But what should the Vessels look like? We spent the summer leading up to the event talking to Burners in order to find out. We gleaned as much information as we could about the aspects of Burning Man that enable cooperation and creativity. For example, we learned that art at Burning Man is not passively observed like in a museum, but rather invites active interaction such as climbing, touching, or drawing. Often, this relationship is generative, taking on new interactions beyond the original intent of the artist. To capitalize on this, the final contents of each Vessel contained a disposable camera, a scroll, gift pendants, and a GPS tracker. These objects created a ritual of gift exchange and creative user participation, while providing incentives to keep the Vessels moving. The camera allowed each participant to contribute their experience to the project, while generating a visual record of each Vessel’s journey. The pendants contained a web URL that allowed participants to access the project in its final form and provide valuable feedback on their experience. The GPS unit allowed us to see how the Vessels traveled across the desert, and to build a data-driven map of mobility.
The Vessel also contained a scroll resembling a Hebrew Torah with instructions for the experiment, the information for finding the Terminus, and the necessary context and disclosure. Based on our research into the Burning Man Glossary, we carefully mediated the writing style of the text, crafting a vernacular of ritual and removing words that were inaccessible or that seemed overly “default”—Burning Man’s term for the outside world.
In order to select individuals as the destination for each Vessel, we collaborated with the Burning Man Journal on a broadcast that asked the Burning Man community to sign up for participation. We expected only a handful of people to be willing to help with the project. To our surprise, we were flooded with volunteers and offers of support, from people all over the world. From a single blog post, over 350 people offered to become a Terminus, giving us a diverse and representative subject pool. In their correspondence to us, Burners said things like: “Super excited for your project! I did my Ph.D. on network community structure. Would be thrilled to help assemble data and analyze.” and “I’m excited to be involved with this project! Let’s make it happen!”
From that pool of 361 volunteers, we carefully choose our 15 final Terminii to mirror the demographic distributions of the larger Burning Man population on features such as age, origin, experience, and gender. Based on these criteria, we randomly selected 15 people in order to not introduce experimenter bias into the methods (for our full method, please see our research paper).4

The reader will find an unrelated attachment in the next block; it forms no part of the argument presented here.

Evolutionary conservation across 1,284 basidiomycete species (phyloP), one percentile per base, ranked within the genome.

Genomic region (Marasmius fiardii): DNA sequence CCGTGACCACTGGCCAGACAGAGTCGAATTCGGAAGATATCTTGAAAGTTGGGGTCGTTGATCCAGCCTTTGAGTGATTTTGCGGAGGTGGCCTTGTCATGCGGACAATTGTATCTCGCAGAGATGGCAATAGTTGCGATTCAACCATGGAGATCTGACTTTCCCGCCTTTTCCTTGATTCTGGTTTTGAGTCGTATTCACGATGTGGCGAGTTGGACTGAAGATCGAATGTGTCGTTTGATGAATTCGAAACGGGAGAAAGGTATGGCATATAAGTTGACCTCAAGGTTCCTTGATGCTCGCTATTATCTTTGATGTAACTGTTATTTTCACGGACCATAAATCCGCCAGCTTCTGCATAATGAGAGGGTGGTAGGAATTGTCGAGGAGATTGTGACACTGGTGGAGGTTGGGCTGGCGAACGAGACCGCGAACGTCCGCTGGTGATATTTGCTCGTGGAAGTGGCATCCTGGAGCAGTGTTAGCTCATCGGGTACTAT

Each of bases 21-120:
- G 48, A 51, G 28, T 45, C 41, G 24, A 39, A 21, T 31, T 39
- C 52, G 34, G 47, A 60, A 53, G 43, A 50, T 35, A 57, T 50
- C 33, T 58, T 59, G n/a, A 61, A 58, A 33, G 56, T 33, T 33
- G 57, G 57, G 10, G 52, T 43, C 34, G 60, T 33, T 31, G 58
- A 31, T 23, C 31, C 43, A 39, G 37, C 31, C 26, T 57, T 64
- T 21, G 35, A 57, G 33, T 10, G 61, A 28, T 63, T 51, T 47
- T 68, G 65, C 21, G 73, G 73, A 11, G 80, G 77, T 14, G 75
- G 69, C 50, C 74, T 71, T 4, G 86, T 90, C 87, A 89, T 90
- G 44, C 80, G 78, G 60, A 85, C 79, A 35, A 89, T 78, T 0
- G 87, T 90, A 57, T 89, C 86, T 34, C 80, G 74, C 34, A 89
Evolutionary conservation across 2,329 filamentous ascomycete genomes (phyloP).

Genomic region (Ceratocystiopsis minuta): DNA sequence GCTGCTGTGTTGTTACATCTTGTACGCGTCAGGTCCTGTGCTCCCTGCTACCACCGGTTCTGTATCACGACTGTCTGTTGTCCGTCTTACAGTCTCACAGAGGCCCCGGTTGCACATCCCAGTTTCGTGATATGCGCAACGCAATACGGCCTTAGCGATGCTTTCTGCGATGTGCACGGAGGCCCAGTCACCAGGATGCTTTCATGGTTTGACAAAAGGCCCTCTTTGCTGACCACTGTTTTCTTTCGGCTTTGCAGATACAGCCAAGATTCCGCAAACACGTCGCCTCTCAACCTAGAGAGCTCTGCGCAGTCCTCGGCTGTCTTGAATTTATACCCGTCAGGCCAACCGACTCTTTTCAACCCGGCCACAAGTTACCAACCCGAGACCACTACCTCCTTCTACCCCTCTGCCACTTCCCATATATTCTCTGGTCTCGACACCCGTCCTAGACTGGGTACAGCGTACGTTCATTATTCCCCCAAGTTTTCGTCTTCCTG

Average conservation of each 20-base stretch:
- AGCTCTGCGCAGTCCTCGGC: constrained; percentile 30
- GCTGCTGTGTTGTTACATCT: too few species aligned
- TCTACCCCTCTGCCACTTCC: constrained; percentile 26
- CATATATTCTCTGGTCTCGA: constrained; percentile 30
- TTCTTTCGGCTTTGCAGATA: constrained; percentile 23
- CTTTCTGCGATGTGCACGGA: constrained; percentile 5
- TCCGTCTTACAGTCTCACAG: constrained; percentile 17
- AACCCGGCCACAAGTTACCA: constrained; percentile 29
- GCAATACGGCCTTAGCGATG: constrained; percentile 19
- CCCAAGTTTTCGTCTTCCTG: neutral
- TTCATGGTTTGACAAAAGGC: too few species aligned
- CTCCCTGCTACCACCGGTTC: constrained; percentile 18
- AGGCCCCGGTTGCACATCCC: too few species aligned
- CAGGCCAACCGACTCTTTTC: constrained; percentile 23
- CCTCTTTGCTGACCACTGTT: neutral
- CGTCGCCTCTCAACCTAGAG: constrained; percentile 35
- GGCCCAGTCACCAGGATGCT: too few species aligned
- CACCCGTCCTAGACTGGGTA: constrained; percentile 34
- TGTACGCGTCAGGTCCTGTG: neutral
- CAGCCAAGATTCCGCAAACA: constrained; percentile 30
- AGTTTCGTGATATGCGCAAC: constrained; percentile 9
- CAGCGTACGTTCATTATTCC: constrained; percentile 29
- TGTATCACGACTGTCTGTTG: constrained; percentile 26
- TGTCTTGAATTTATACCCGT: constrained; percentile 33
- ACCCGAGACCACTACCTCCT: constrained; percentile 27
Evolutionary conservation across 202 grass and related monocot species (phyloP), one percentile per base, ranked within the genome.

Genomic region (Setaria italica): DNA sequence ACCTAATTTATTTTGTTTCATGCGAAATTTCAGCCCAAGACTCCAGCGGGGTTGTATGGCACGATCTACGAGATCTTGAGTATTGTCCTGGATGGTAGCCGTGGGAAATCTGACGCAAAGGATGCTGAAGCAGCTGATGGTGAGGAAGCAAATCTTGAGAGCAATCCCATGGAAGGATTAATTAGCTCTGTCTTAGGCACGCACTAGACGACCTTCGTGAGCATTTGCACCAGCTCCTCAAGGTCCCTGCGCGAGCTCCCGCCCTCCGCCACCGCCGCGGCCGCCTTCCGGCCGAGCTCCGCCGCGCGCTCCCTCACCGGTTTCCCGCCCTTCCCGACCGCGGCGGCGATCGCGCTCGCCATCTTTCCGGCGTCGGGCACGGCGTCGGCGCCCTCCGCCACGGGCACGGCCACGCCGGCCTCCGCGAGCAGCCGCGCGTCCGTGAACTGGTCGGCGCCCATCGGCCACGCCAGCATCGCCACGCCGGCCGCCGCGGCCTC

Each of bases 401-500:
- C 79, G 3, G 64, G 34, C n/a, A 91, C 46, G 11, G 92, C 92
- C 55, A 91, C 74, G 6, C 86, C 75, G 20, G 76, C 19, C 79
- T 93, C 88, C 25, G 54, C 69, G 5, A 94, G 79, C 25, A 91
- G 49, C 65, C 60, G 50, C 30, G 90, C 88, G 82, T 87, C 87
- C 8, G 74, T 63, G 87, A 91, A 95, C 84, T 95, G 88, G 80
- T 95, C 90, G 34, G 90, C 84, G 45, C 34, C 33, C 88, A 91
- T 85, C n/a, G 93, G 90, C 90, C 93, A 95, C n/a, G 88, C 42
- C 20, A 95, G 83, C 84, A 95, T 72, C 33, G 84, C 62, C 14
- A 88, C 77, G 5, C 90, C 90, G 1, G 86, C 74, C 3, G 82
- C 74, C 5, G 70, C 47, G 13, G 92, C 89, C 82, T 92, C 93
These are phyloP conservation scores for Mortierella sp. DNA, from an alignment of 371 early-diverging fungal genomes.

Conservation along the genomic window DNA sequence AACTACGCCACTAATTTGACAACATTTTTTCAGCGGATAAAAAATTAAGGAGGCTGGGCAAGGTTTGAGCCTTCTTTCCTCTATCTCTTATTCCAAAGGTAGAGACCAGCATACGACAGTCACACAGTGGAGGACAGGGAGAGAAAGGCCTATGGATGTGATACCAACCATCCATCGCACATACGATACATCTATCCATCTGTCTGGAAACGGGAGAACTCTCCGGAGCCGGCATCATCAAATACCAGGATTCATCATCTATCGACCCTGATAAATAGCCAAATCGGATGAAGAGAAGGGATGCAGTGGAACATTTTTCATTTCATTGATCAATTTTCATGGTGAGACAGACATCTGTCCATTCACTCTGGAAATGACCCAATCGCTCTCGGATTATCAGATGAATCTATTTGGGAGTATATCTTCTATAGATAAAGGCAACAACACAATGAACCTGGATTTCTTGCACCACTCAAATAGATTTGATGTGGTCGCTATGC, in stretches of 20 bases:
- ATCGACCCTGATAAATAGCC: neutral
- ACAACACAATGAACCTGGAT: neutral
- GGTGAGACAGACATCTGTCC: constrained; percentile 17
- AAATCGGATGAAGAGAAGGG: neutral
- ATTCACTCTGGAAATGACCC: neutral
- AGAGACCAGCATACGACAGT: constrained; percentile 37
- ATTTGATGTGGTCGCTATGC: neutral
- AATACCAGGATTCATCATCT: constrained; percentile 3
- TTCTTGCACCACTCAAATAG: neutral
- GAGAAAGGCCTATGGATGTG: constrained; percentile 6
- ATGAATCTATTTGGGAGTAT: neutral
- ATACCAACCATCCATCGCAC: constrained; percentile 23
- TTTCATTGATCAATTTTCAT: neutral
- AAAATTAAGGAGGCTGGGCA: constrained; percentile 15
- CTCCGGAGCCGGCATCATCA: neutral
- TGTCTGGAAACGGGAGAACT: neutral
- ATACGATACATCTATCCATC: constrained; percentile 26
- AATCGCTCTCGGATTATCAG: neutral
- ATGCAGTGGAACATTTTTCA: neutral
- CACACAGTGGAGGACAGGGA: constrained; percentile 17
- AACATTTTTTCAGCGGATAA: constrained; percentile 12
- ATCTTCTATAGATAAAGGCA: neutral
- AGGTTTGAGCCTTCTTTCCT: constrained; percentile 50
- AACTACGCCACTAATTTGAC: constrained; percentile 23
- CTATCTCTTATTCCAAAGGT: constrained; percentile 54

For each Terminus, their corresponding scroll included their name (birth name and “Playa” name), their picture, their city of origin and their home city, and a brief sentence that described their interests. With the details provided, we were careful to share enough information so that the Vessel could be routed to someone closer, but not too much information (say, the Terminii’s camp location) that would make social search trivial. One Terminus was a blue-bearded Burning Man Ranger with a flamethrower who drove around on a Cookie Monster art car. Another was an entomologist who wore wings and antennae. A third was a performer in his 70s who danced to EDM through the night.
On Aug. 27, 2018, we trekked into the desert in search of cooperation. Burning Man is known for the severe traffic involved with routing tens of thousands of vehicles on a single dirt road. In some cases, it can take eight hours to travel half a mile. But instead of the headache of urban traffic jams, we were greeted with something more akin to a decentralized party. Around us, people shared snacks and sunbathed on roofs—it was generally a good time.
The next morning, we activated the 15 GPS units, epoxied them into the Vessels, and went to Inner Playa—the central hub of Black Rock City—to launch our experiment. Along the way, we passed out pendants to the many curious passersby. We hoped the pendants would help to create a visible community of people associated with the project, building hype and visual presence on the Playa.